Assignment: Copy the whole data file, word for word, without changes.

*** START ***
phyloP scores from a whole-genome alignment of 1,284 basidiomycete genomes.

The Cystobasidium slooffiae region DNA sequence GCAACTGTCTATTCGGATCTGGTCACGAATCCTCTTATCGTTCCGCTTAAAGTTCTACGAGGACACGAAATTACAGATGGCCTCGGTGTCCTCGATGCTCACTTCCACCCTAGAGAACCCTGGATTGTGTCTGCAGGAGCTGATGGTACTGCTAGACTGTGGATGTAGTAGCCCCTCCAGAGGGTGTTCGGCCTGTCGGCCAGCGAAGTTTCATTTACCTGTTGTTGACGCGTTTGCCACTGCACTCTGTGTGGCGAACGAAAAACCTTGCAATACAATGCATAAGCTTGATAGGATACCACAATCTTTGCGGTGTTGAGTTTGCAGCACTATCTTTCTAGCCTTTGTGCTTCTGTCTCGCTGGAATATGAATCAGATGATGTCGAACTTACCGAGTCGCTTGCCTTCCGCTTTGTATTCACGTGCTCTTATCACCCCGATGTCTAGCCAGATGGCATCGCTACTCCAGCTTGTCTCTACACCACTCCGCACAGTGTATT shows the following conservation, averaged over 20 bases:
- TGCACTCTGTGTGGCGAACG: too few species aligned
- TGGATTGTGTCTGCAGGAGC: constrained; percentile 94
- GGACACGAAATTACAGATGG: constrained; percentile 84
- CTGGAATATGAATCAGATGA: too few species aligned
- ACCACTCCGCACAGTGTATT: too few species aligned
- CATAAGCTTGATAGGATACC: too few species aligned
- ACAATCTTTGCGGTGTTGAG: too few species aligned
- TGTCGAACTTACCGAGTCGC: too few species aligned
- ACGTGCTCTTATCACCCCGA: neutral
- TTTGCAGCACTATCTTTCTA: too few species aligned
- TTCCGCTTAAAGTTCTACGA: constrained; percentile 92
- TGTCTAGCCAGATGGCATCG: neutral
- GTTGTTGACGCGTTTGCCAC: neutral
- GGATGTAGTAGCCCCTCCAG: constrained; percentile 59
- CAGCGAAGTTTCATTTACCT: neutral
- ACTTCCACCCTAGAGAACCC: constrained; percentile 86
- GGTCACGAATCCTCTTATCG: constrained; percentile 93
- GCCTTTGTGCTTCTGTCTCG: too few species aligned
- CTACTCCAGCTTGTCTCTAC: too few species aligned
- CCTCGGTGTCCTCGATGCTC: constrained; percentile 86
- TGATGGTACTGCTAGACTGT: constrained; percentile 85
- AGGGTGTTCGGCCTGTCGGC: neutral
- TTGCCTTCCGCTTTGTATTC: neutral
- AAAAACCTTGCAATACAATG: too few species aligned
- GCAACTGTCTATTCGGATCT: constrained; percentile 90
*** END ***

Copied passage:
phyloP scores from a whole-genome alignment of 1,284 basidiomycete genomes.

The Cystobasidium slooffiae region DNA sequence GCAACTGTCTATTCGGATCTGGTCACGAATCCTCTTATCGTTCCGCTTAAAGTTCTACGAGGACACGAAATTACAGATGGCCTCGGTGTCCTCGATGCTCACTTCCACCCTAGAGAACCCTGGATTGTGTCTGCAGGAGCTGATGGTACTGCTAGACTGTGGATGTAGTAGCCCCTCCAGAGGGTGTTCGGCCTGTCGGCCAGCGAAGTTTCATTTACCTGTTGTTGACGCGTTTGCCACTGCACTCTGTGTGGCGAACGAAAAACCTTGCAATACAATGCATAAGCTTGATAGGATACCACAATCTTTGCGGTGTTGAGTTTGCAGCACTATCTTTCTAGCCTTTGTGCTTCTGTCTCGCTGGAATATGAATCAGATGATGTCGAACTTACCGAGTCGCTTGCCTTCCGCTTTGTATTCACGTGCTCTTATCACCCCGATGTCTAGCCAGATGGCATCGCTACTCCAGCTTGTCTCTACACCACTCCGCACAGTGTATT shows the following conservation, averaged over 20 bases:
- TGCACTCTGTGTGGCGAACG: too few species aligned
- TGGATTGTGTCTGCAGGAGC: constrained; percentile 94
- GGACACGAAATTACAGATGG: constrained; percentile 84
- CTGGAATATGAATCAGATGA: too few species aligned
- ACCACTCCGCACAGTGTATT: too few species aligned
- CATAAGCTTGATAGGATACC: too few species aligned
- ACAATCTTTGCGGTGTTGAG: too few species aligned
- TGTCGAACTTACCGAGTCGC: too few species aligned
- ACGTGCTCTTATCACCCCGA: neutral
- TTTGCAGCACTATCTTTCTA: too few species aligned
- TTCCGCTTAAAGTTCTACGA: constrained; percentile 92
- TGTCTAGCCAGATGGCATCG: neutral
- GTTGTTGACGCGTTTGCCAC: neutral
- GGATGTAGTAGCCCCTCCAG: constrained; percentile 59
- CAGCGAAGTTTCATTTACCT: neutral
- ACTTCCACCCTAGAGAACCC: constrained; percentile 86
- GGTCACGAATCCTCTTATCG: constrained; percentile 93
- GCCTTTGTGCTTCTGTCTCG: too few species aligned
- CTACTCCAGCTTGTCTCTAC: too few species aligned
- CCTCGGTGTCCTCGATGCTC: constrained; percentile 86
- TGATGGTACTGCTAGACTGT: constrained; percentile 85
- AGGGTGTTCGGCCTGTCGGC: neutral
- TTGCCTTCCGCTTTGTATTC: neutral
- AAAAACCTTGCAATACAATG: too few species aligned
- GCAACTGTCTATTCGGATCT: constrained; percentile 90